What is Ketosis?

First, a simple explanation of the process: the carbohydrates you eat are converted to glucose, which is the body’s primary source of energy. Whenever your intake of carbohydrates is limited to a certain range, for a long enough period of time, you reach a point where your body draws on its alternate energy system, fat stores, for fuel. This means the body burns fat and turns it into a source of fuel called ketones. (Ketones are produced whenever body fat is burned.)

When you burn a larger amount of fat than is immediately needed for energy, the excess ketones are discarded in the urine. Being in ketosis means your body has burned a large amount of fat in response to the fact that it didn’t have sufficient glucose available for energy needs.

Dietary ketosis is among the most misunderstood concepts in nutrition because it is often confused with ketoacidosis, which is a life-threatening condition most often associated with uncontrolled insulin-deficient Type 1 diabetes. In the Type 1 diabetic, the absence of insulin leads to a toxic build-up of blood glucose and an extreme break-down of fat and muscle tissue. This condition doesn’t occur in individuals who have even a small amount of insulin, whether from natural production or artificially administered.

Dietary ketosis, however, is a natural adjustment to the body’s reduced intake of carbohydrates as the body shifts its primary source of energy from carbohydrates to stored fat. The presence of insulin keeps ketone production in check so that a mild, beneficial ketosis is achieved. Blood glucose levels are stabilized within a normal range and there is no break-down of healthy muscle tissue.

The most sensitive tests of ketosis (“NMR” and “blood ketone level”) show that everyone is in some degree of ketosis every day, particularly after not eating overnight and after exercising. Ketosis is the body’s survival system. It is not an abnormality nor does it present any medical danger, except to a Type I insulin-dependent diabetic. The body functions naturally and effectively while in a state of dietary ketosis.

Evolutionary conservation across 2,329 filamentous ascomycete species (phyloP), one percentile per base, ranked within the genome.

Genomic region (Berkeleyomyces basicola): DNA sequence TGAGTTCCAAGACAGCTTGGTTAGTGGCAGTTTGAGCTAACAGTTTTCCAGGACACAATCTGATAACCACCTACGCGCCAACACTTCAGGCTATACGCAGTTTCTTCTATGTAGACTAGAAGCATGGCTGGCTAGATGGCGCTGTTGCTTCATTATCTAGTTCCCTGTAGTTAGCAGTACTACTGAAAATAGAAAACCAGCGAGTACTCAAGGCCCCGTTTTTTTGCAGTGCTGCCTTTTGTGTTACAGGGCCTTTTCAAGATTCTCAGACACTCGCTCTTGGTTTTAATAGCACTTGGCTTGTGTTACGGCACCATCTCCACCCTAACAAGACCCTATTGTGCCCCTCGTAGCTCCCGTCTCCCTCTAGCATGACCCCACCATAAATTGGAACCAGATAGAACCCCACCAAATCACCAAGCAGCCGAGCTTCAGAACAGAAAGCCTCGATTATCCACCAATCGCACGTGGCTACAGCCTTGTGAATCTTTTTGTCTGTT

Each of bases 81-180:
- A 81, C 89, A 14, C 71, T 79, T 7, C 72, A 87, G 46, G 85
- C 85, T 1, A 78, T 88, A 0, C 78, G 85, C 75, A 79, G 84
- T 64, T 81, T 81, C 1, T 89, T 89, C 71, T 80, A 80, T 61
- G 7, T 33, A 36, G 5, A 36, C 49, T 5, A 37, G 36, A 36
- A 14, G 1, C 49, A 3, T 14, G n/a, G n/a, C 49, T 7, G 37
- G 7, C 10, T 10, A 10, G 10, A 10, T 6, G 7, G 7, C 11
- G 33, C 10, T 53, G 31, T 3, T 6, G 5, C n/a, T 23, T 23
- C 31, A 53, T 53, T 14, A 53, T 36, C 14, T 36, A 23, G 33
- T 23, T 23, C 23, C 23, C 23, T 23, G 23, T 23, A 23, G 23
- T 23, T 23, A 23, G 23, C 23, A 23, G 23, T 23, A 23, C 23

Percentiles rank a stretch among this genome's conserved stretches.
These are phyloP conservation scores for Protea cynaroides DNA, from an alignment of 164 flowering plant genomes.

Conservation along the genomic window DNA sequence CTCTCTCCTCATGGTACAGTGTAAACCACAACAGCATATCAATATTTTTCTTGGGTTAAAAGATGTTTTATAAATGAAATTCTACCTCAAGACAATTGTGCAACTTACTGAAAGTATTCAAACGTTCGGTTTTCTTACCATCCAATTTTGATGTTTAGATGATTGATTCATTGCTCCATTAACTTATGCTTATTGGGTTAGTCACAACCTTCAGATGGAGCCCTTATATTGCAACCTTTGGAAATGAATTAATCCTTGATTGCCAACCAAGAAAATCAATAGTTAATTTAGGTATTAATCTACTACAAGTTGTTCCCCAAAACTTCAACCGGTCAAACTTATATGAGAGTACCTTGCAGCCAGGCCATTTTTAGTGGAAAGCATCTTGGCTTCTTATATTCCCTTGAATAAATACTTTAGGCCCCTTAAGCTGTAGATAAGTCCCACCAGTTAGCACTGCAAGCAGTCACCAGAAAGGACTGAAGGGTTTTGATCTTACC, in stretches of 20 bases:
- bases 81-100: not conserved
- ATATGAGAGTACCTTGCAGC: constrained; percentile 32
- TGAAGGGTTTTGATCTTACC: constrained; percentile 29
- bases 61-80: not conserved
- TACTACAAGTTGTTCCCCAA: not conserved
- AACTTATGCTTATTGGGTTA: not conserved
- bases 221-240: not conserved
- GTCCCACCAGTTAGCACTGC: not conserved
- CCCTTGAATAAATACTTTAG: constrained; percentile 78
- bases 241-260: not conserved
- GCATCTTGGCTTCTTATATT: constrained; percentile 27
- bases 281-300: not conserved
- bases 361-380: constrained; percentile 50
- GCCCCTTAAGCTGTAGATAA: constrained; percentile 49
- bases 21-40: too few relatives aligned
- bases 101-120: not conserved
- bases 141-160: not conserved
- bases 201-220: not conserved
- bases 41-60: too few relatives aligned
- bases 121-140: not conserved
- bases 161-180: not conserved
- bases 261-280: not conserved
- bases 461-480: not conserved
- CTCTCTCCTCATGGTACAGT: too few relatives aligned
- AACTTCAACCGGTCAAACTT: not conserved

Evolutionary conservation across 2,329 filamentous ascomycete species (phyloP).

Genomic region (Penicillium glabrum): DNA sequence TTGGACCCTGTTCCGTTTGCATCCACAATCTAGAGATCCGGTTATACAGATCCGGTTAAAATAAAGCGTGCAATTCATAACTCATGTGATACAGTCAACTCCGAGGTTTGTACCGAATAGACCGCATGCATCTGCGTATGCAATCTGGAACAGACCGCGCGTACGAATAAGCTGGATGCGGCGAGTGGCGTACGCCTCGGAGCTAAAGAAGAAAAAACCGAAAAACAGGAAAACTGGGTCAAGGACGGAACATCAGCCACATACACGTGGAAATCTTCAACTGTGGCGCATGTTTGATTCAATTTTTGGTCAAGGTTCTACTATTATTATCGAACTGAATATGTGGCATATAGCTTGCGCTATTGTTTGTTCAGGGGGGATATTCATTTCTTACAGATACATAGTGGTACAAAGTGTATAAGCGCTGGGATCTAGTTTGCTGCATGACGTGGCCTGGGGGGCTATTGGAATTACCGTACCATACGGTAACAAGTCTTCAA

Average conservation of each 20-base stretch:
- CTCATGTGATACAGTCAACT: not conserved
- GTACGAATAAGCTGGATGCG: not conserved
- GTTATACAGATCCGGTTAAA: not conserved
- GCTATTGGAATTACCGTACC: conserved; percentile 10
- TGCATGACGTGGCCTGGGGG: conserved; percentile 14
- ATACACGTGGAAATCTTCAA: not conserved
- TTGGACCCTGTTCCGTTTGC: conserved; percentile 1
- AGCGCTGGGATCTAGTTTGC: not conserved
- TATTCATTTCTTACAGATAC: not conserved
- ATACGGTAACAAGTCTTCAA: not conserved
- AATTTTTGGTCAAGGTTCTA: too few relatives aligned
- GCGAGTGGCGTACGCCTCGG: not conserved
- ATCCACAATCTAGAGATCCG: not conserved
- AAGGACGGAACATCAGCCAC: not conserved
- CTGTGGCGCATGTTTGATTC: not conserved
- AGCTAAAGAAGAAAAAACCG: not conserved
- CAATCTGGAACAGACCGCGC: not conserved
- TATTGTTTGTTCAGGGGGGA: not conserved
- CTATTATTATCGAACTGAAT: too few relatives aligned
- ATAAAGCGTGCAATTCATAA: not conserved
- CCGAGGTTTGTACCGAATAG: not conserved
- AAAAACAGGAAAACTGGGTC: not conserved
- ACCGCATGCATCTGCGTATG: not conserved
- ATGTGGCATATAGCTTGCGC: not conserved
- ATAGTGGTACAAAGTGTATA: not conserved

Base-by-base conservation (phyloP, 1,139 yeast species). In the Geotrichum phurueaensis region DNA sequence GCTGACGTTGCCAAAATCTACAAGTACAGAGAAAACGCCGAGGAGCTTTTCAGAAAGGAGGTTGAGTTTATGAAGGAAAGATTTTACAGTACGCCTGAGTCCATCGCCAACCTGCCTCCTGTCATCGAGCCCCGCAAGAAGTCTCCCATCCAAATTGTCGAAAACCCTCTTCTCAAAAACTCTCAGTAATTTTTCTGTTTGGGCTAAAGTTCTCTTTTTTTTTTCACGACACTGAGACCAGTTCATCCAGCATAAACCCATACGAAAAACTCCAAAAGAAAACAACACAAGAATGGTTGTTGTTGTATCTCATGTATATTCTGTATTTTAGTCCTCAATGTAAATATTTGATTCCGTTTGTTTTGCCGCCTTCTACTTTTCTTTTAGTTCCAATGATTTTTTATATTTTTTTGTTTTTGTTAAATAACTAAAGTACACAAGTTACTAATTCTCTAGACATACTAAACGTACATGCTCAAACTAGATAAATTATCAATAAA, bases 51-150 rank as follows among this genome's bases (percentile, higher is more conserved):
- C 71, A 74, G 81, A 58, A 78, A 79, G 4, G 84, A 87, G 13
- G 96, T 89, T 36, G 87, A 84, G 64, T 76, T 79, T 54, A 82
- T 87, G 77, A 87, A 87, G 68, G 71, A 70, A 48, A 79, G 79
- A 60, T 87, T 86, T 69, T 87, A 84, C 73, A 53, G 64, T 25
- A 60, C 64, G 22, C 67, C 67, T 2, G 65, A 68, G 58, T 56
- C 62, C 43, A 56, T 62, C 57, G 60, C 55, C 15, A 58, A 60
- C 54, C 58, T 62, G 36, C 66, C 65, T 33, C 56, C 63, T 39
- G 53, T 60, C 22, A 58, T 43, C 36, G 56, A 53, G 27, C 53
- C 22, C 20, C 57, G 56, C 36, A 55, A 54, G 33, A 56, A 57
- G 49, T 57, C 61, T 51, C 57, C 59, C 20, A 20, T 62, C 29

The Lean for Life Program is mildly ketotic and then, for only a very brief portion of the program. Some of the benefits many people experience while in a state of dietary ketosis for intentional weight loss may include rapid weight loss, decreased hunger and cravings, improved mood, increased energy and, as long as protein intake is adequate, protection of lean mass.

On a different note: Recently, a great deal of attention has been paid to the benefits of ketosis to medical conditions other than obesity. For example, The Boston Globe ran a story on January 15, 1996 describing how ketosis has become an important therapy for childhood epilepsy. “No one is sure why it works, but the high fat/low protein/low carbohydrate diet seems to push the body into a starvation-like state called ketosis,” says Dr. Gregory Holmes, director of the epilepsy program at Children’s Hospital in Boston. “Patients are first “starved” for several days to deplete the body’s stored sugar, then put on the diet, which contains almost no carbohydrates. Soon, because the body has no glucose for fuel, cells begin burning fat from the diet instead, which slows the frantic firing of brain cells.” “Burning fats in the absence of glucose leads to the production of fatty molecules called ketone bodies. Most children stay on the diet for two years, he says. When it works right, seizures rarely return, even after normal diet is resumed. So far, there is no evidence that the diet raises the risk of atherosclerosis, heart disease or stroke.”

Linda Nebeling and Edith Lerner wrote of how ketogenic diets are also of proven benefit in certain childhood cancers in the Journal of the American Dietetic Association in June, 1995. “Certain tumors, particularly those that are poorly differentiated and slow growing and have a limited blood supply, are known to use glucose as the primary source of fuel. Shifting the prime substrate for energy metabolism in the host from glucose to ketone bodies by means of a ketogenic diet, thereby decreasing the availability of glucose to the tumor, could potentially inhibit tumor growth.” “Urinary ketone levels can be monitored by the patient at home to track the level of ketosis and, thus, dietary compliance.” “The diet is not flexible. Every gram of carbohydrate has to be counted because carbohydrate intake above 10% of total energy intake will knock the child out of ketosis. Among the patients I worked with in this study, their cancer was considered to be in remission, but their prognosis was not good. Because the ketogenic diet offered these children and their families a treatment option that was less invasive than their previous treatments, they found it appealing.”